Although coming-of-age stories usually follow a young person as they enter into adulthood and learn how to behave as a grown-up human being, The Female Man is a feminist coming-of-age story in the sense that it follows a woman who slowly grows into feminism in the same way that characters like David Copperfield or Jane Eyre grow into mature adults. As the novel's "female man," Joanna is the real center of focus. The metamorphosis that takes her from being a mixed-up Manhattanite living for The Man to being a woman who can shut a door on a man's thumb (and fantasize about erotic play with other women too) is really pretty spectacular.
Together, Janet, Jeannine, Joanna, and Jael form a consciousness-raising foursome, and although they part ways at the end of the novel, their personalities are reconciled in Joanna—the "spirit of the author" herself.
The Female Man's title is our biggest clue that this book is about Joanna, first and foremost: after all, she's the one who tells us about the time she turned into a "female man." Like the book itself, this moniker points us toward some pretty heavy questions, like: what defines femininity, and what defines masculinity? If a woman wants to get respect in a man's world, does she have to turn into a man herself? If she does turn into a man, is she taking feminism forward, or moving it two steps back? Can the word "man" really stand for all of humanity?
In the final chapter of The Female Man, the distinctions that separate Janet, Jeannine, Joanna, the omniscient narrator, and Jael from one another are shaken off once and for all. As the four alter-egos gather together to share a Thanksgiving dinner at Schrafft's, Russ invokes the symbolic meaning that Thanksgiving has for many Americans, as the celebration of new life and new potential in a brave new world.
As the women part ways, Joanna bids farewell to The Female Man itself, and sends it out into the world where it can do its part to make change:
Go, little book, trot through Texas and Vermont and Alaska and Maryland and Washington and Florida and Canada and England and France; bob a curtsey at the shrines of Friedan, Millet, Greer, Firestone, and all the rest; behave yourself in people's living rooms, neither looking ostentatious on the coffee table nor failing to persuade due to the dullness of your style [...] Live merrily, little daughter-book, even if I can't and we can't; recite yourself to all who will listen; stay hopeful and wise. Wash your face and take your place in the Library of Congress, for all books end up there eventually, both little and big. Do not complain when at last you become quaint and old-fashioned [...] Do not get glum when you are no longer understood, little book. Do not curse your fate. Do not reach up from readers' laps and punch the readers' noses.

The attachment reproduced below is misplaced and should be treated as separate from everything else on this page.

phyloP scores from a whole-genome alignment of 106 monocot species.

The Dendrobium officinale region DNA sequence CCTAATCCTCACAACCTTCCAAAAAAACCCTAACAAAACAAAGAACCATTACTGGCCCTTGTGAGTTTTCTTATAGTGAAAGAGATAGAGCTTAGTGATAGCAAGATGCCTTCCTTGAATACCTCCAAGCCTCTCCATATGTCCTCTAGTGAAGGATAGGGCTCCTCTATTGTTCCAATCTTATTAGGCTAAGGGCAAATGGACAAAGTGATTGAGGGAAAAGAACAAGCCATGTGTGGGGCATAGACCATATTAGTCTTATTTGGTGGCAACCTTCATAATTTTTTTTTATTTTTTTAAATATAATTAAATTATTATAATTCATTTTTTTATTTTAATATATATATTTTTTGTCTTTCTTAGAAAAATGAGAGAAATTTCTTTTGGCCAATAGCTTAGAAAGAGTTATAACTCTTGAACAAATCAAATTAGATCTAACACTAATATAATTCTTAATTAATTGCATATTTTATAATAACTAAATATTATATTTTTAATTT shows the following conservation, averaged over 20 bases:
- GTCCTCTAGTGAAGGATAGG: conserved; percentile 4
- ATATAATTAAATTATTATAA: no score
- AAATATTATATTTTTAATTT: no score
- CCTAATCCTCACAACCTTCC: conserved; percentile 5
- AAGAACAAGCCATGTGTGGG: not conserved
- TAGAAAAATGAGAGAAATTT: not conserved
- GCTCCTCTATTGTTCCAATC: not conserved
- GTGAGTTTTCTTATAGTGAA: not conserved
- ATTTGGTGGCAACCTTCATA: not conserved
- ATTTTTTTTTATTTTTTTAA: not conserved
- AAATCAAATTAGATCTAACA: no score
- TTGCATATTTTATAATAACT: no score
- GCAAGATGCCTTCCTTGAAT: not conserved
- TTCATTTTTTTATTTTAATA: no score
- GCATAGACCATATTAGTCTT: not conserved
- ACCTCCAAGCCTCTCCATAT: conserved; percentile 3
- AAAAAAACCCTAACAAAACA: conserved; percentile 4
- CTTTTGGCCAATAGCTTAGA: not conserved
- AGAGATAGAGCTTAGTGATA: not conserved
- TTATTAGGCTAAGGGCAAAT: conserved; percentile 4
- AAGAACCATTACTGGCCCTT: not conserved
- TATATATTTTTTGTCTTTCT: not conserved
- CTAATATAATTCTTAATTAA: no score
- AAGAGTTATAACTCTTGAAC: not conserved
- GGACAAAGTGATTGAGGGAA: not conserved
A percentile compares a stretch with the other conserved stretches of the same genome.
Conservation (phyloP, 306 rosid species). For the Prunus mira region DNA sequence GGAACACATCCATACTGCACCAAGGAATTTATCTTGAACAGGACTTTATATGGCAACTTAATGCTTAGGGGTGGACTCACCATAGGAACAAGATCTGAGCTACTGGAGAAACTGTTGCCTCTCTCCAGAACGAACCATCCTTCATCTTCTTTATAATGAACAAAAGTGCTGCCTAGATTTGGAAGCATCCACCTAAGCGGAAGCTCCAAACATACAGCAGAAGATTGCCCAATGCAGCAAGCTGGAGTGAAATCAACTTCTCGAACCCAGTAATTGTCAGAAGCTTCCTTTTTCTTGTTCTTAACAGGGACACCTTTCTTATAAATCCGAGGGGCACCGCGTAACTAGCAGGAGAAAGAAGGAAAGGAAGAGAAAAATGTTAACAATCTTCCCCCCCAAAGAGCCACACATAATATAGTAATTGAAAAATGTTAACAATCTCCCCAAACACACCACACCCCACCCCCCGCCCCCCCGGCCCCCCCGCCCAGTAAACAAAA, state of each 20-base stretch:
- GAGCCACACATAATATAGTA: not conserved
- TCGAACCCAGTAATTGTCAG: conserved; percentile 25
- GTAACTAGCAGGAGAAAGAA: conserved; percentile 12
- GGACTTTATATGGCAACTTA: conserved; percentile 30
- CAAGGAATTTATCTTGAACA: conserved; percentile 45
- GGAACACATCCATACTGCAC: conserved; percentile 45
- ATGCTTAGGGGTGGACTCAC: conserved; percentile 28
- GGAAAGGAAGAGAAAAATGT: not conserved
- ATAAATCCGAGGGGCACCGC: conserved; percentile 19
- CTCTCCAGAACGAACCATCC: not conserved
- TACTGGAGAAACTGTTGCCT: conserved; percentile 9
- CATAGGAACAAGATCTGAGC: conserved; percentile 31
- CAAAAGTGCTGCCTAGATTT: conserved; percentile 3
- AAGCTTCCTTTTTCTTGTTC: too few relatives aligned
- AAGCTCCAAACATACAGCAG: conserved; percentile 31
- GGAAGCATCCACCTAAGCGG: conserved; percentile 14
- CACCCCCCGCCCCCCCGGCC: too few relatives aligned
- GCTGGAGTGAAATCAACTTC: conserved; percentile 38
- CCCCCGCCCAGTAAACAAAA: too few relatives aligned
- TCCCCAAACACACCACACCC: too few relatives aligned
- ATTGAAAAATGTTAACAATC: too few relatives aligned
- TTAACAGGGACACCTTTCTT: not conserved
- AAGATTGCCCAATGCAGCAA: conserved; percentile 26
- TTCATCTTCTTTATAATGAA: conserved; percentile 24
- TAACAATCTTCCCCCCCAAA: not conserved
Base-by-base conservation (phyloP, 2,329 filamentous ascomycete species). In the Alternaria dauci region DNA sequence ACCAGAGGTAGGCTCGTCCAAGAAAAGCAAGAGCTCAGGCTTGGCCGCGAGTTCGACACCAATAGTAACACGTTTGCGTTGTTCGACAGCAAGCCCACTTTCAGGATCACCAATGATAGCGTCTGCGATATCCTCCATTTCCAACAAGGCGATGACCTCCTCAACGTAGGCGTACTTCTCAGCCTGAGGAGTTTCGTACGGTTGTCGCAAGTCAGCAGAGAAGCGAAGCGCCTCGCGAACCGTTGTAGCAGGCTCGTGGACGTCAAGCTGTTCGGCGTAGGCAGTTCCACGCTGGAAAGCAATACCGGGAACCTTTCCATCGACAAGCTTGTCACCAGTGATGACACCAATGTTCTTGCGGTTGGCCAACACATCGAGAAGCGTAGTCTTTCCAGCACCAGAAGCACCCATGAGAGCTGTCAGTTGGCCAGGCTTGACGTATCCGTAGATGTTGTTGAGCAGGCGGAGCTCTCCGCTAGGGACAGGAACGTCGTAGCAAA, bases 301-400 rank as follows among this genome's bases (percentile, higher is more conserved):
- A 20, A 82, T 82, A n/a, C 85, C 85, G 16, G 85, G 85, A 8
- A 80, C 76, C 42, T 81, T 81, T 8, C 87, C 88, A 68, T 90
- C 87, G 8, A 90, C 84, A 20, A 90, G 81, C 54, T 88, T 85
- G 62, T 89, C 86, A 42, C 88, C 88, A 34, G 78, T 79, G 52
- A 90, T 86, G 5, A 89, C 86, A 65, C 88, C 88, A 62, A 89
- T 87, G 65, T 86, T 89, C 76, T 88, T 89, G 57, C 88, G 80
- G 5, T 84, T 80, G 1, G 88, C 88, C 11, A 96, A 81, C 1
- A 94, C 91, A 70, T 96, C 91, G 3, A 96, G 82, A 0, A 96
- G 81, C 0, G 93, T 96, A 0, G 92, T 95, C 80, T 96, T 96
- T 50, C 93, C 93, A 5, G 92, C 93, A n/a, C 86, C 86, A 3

Rejoice, little book!
For on that day, we will be free. (9.7.29)
More optimistic than she's been at any other point in the novel, Joanna's instructions to her "little daughter book" invoke a long literary tradition in which parents offer advice and blessings to their children as they set off on their own. Polonius's farewell speech to his son Laertes in Shakespeare's Hamlet is an example that Joanna Russ and many of her early readers would surely have known, and it's safe to say that she's invoking it here.
Full of hope and promise, the novel's ending suggests that someday, however far in the future it may be, The Female Man will seem antiquated and quaint to readers because women's oppression under patriarchy will have ceased to exist. That's an idealistic ending if we've ever seen one, so what do you think? Has The Female Man passed its expiration date, or are the conditions it satirizes still relevant today?
The Female Man has four distinct settings, each of them an alternate version of our very own Earth.
Joanna's Earth is ours, more or less. The events of the novel take place between 1969 and 1970, and her Manhattan is a city of skyscrapers, hustle and bustle, and all the social to-ing and fro-ing that any good tourist expects from New York. Joanna owns a house, though she doesn't spend much time there. Soon after Janet arrives in her world, she moves in with her into a swanky hotel suite. The city foots the bill for that one, since Janet is their first emissary from another world.
Anytown, U.S.A., where Janet and Joanna relocate after living in the hotel suite for six and a half months, may as well be the Riverdale of Archie Comics, it's so wholesome and full of white-picket fences. As you can guess from its name, Anytown is no one place in particular, but an archetypal small-town, all-American community. If Bruce Springsteen or Josh Ritter wrote songs about this place, they would surely break our hearts. Says Joanna: